I’m continually impressed at the quality of cloud based applications for web development, so when I came across rich internet application – Tiggr from the guys at Exadel, I simply had to take a closer look at their offering. At first glance, Tiggr comes across as a mockup tool for mobile development, but when you get into the nitty gritty of the product you realise that its a whole lot more than that, and offers developers a great way to rapidly prototype an application AND actually get some code that can be used as a baseline for the development process.
When you first log in, and start project creation, Tiggr offers two templated choices. You can either choose a Mobile Application or a Native one. The difference being, that the code generated from each will be either a zip with web resources, or a Phone gap project ( Android and iOS). Tiggr will also have the ability to generate an Android binary with this functionality coming in about a month from now.
The application in the browser uses a combination of Flash / Flex, and Java based server side technologies to allow for the creation of your prototype, and you can simply drag and drop ready made UI components onto the mobile canvas to layout your app. When you’ve mastered that step, the real genius comes when you click on the ‘Export’ option, which automagically behind the scenes generates perfectly formed HTML representations of those components which render perfectly across mobile devices.
This ability alone, for me, makes the application worthy of praise, as it often takes a while to create your own code that follow the same look, feel and UI design typically found in native mobile applications.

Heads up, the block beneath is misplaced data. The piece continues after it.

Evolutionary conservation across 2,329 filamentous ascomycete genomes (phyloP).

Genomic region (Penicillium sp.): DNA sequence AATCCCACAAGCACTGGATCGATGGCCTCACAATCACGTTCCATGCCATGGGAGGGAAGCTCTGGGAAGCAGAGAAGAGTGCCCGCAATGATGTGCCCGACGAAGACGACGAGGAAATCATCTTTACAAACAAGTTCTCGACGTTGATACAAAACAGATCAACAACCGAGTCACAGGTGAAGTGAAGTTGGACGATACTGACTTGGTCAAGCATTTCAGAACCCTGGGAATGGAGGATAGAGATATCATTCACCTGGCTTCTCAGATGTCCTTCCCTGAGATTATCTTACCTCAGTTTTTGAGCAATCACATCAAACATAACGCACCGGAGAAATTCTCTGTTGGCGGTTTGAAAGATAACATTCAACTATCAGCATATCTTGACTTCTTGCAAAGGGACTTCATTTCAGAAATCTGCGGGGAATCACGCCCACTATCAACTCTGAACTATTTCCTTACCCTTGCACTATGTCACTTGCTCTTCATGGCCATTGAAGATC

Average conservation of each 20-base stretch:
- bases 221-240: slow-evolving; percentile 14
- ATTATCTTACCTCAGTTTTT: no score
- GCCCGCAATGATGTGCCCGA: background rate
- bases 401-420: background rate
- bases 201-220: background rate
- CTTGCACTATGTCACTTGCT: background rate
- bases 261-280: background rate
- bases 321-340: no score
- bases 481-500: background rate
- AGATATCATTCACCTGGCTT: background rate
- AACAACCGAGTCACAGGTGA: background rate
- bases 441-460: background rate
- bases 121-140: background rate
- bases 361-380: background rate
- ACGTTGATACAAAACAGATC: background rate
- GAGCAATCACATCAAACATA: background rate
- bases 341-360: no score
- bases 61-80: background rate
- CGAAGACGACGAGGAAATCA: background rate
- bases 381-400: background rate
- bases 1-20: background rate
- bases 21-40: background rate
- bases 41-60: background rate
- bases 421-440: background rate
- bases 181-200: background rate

A number of testing options are available along the way, with the ability to email yourself a link to the URL you are working on, show a QR code that you can point your mobile device at , or simply a standard issue browser window that gives instant feedback on how the app is coming along. A variety of ‘themes’ for these components are also available, so whether you are an Apple fanboy, or an Android geek, there are colour schemes for a variety of tastes, again all rendering as you’d expect across a variety of devices.
Another bonus, is that there are actually programmatic features that you can implement to take standard issue HTML and add interactive functionality to it. Some of the starting templates provide a baseline to work from for this, and you can see how you can quickly code up a mobile Twitter search application that talks to the Twitter API.
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